Developing a fintech digital strategy post-COVID

Developing a fintech digital strategy post-COVID

At the start of the coronavirus pandemic, nobody could have predicted the impact COVID-19 would have on the business world. As we approach Christmas 2021, it is clear that COVID-19 has been damaging to many business sectors. But for the financial sector, it’s a different story. For financial institutions, the pandemic has presented opportunities to digitise services and introduce new technology.

In 2021, Visma | Onguard’s Fintech Barometer found that 35% of businesses planned to introduce digital transformation measures within the next year. And as we move closer to 2022, even more businesses plan to put in place digital transformation strategies to ensure they can keep up with customer demands. 

Read on to discover some of the fintech features expected to be popular in the coming months.

Artificial Intelligence (AI)

Digital expansion in finance relies on cutting-edge technology, with AI playing a key role. 

Visma | Onguard’s Fintech Barometer showed that almost half of organisations cite AI as one of the three most important technology trends.

In finance, AI can be used to reduce operational expenses, improve revenue generation and automate time-consuming manual processes, from data collection to credit scoring. 

Put simply, it allows finance professionals to spend more time on tasks that bring value to the business, improving productivity and helping to boost staff morale. 

Data Analysis

Data is increasingly important in business strategy, with 38% of organisations saying they use data to support company processes during 2021.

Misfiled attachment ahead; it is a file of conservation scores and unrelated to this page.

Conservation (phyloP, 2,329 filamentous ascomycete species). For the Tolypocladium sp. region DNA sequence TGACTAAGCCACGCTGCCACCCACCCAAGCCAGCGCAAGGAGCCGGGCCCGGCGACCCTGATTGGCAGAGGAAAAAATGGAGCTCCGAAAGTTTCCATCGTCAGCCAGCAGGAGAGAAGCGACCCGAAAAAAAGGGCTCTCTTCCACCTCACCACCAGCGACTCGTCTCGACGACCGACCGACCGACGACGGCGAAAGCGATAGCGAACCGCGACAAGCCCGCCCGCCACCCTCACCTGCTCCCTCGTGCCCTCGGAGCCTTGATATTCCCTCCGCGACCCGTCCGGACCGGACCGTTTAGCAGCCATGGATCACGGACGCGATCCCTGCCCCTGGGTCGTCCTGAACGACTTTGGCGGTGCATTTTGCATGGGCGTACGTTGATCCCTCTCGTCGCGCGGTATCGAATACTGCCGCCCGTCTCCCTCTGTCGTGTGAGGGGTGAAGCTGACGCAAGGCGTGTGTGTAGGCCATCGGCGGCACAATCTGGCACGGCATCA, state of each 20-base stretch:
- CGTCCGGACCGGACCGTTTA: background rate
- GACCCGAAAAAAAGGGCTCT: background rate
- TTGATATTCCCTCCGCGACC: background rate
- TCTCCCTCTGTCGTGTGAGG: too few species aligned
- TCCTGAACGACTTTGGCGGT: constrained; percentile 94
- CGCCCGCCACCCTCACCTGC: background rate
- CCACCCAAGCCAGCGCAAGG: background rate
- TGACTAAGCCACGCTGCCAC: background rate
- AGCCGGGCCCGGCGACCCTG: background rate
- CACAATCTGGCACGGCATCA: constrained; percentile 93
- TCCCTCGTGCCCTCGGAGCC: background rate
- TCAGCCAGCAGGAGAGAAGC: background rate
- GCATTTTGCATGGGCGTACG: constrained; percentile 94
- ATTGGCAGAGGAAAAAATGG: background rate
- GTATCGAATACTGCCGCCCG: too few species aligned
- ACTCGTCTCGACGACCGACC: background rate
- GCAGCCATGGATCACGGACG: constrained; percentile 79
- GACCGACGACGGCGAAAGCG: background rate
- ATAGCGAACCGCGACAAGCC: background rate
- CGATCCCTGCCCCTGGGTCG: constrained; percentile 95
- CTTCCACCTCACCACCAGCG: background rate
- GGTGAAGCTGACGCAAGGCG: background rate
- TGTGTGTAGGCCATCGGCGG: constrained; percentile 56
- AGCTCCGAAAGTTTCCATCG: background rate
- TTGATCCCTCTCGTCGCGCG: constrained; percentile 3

Further, 44% of organisations cited an increased requirement for data analysis in 2021. And it’s easy to see why: used effectively, high quality data can help to drive insight, steer the business towards achieving its objectives and bring new ideas and strategies to fruition. 

By using a combination of AI and data analytics, organisations can easily sift through data to find the information they need. 


Blockchain allows businesses to share data between multiple points of authority in a database. In addition, information can be inputted to multiple devices within a network. 

Out of the top 100 companies, 81 organisations are already using blockchain, or have developed a plan to implement its use in the near future. 

This is significant because organisations using blockchain won’t have to retain separate accounts. This could potentially end the need for purchase orders and invoices.

In credit management, blockchain can be used to create smart contracts, allowing simpler, more transparent transactions. 

Shifting mindsets

As well as new technology, the shifting mindsets of finance professionals plays a major role here. In 2019, 23% of finance professionals said they were resistant to change – but by 2021, that figure had dropped to 15%. 

This is significant – in order for new technology to be embraced and utilised, finance professionals must be on board and willing to embrace new ideas and work solutions. 

Capitalising on opportunities

As we begin to adjust to the ‘new normal’, it’s time to start capitalising on the opportunities that have arisen post-pandemic. 

What can be learned from having access to this additional data? And how can this fresh insight be used to gain competitive advantage?